Government oaths of office customarily are taken on the Bible.

The government provides grants to church-operated schools and pays teachers' salaries at church-operated schools that have been in existence since the country's independence in 1980. These benefits are not available to the few non-Christian religious schools in the country.

Government schools schedule time each week for religious education conducted by representatives of council churches, using materials produced by those churches. There is no uniform standard time for religious instruction across all schools; however, the standard curriculum requires that year seven-through-12 students are allocated one hour a week dedicated to religious instruction. The Education Act allows parents to have their children excused from religion classes. In practice, since the school is responsible for children during the school day, students were required to be in class at all times. Hence, most students attended a class linked to their denomination. Classes emphasized the history and tenets of Christianity and respect for authority.

Aside from the activities of the Ministry of Internal Affairs, use of government resources to support religious activities typically is not condoned (although there is no law prohibiting such support).

The government observes the following religious holidays as national holidays: Father Lini Day, Good Friday, Easter Monday, Ascension, Assumption, and Christmas.

Restrictions on Religious Freedom

The government generally respected religious freedom in law and in practice. There was no change in the status of respect for religious freedom by the government during the reporting period.

There were no reports of abuses, including religious prisoners or detainees, in the country.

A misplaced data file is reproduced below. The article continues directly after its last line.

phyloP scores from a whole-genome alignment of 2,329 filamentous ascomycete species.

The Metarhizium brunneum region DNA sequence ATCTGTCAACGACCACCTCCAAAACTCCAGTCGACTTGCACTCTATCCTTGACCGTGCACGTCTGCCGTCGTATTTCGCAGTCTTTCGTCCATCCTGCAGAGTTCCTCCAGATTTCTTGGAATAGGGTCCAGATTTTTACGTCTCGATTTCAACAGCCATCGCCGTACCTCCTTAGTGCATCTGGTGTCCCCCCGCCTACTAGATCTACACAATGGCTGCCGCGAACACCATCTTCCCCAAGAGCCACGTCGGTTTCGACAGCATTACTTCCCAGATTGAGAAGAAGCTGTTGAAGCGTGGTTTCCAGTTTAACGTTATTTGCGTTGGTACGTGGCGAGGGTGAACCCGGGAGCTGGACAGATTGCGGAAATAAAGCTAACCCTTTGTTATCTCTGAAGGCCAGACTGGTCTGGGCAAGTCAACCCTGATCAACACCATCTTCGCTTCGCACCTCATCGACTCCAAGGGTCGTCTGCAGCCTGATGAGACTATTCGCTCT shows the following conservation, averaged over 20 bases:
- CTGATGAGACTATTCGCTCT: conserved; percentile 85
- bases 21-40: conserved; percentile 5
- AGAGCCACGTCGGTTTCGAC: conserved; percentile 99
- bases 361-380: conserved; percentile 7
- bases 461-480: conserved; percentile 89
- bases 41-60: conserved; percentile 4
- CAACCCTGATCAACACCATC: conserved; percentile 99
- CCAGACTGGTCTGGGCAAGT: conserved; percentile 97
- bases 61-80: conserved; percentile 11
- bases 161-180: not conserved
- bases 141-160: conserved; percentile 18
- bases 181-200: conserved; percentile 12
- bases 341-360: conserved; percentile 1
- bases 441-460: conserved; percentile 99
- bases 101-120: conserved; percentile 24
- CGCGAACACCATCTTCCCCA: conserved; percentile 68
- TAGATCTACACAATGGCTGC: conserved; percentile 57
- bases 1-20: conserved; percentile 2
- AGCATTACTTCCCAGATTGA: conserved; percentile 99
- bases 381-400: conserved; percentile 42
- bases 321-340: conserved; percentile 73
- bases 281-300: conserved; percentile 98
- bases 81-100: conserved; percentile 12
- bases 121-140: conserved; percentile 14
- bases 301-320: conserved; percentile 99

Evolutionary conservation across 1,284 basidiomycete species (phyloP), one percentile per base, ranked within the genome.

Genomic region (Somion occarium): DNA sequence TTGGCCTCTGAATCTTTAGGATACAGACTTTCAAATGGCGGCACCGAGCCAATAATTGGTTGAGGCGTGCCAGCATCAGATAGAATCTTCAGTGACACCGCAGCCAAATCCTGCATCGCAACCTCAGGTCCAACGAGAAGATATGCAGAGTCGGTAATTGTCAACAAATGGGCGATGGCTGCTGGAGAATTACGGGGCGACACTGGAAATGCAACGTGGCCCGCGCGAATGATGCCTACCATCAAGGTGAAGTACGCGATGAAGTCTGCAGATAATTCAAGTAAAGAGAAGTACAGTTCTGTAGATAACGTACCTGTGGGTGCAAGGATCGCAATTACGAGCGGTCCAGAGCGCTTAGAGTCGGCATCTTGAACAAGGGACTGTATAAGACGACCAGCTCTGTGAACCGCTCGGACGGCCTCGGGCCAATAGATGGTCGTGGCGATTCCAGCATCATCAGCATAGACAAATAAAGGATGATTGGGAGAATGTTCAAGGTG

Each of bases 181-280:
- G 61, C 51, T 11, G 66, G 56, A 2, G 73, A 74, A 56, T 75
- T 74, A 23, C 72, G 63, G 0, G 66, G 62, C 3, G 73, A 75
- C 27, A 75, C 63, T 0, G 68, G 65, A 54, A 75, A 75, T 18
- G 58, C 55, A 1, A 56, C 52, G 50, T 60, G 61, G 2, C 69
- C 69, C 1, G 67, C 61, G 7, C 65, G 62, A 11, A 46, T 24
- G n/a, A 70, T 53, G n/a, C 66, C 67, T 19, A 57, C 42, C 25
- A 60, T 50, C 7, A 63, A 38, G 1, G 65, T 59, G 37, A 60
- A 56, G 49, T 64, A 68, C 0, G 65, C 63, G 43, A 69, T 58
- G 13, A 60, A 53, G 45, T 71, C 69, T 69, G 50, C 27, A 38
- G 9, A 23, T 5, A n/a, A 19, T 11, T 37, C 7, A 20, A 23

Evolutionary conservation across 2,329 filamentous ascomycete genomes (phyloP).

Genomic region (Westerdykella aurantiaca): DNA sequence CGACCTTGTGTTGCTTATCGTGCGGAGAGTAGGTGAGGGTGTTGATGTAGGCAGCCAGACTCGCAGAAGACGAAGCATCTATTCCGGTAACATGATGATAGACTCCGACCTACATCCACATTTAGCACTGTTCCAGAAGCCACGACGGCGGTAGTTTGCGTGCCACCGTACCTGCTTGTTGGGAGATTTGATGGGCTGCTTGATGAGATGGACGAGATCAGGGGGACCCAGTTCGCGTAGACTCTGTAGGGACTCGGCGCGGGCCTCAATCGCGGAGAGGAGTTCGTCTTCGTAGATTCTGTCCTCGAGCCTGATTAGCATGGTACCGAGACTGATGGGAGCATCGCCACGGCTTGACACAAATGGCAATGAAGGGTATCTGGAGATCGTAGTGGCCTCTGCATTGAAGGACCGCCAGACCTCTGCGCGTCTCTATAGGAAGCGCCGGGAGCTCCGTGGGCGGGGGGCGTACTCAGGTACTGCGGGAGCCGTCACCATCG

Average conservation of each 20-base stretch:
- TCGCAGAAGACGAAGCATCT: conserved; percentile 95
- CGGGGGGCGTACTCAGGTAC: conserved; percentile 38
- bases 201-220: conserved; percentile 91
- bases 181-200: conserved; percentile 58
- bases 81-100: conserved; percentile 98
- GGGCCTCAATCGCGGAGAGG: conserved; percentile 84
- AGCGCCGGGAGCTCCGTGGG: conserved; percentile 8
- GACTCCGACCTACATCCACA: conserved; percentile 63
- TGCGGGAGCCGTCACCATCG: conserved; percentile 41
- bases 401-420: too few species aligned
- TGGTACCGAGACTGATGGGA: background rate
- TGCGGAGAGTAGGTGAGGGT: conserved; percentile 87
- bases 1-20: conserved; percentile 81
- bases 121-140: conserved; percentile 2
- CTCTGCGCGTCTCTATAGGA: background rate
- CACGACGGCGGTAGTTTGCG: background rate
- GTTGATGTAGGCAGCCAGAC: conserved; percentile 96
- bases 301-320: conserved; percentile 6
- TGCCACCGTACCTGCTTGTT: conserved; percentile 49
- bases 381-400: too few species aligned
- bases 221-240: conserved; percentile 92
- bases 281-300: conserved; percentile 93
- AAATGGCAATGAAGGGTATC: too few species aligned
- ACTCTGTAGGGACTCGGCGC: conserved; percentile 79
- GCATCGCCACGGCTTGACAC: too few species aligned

Section III. Status of Societal Actions Affecting Enjoyment of Religious Freedom

There were no reports of societal abuses or discrimination based on religious affiliation, belief, or practice.

In rural areas traditional Melanesian communal decision making predominates. If a member of a community proposes to introduce a significant change within the community, such as the establishment of a new religious group, the chief and the rest of the community must agree. If such a group is established without approval, the community views the action as a threat to community solidarity and a gesture of defiance by those who join the new group. However, religious tension generally is resolved through appeals from traditional leaders to uphold individual rights.

Religious representation at national events was organized through the Vanuatu Christian Council. Ecumenical activities of the council were limited to the interaction of its members.

Section IV. U.S. Government Policy

Although the U.S. government does not maintain a resident embassy in the country, the U.S. ambassador to Papua New Guinea is also accredited to the government of the country. In addition, the Peace Corps is present in the island nation. Representatives of the U.S. embassy in Papua New Guinea periodically discuss religious freedom with the government and nongovernmental organizations as part of its overall policy to promote human rights.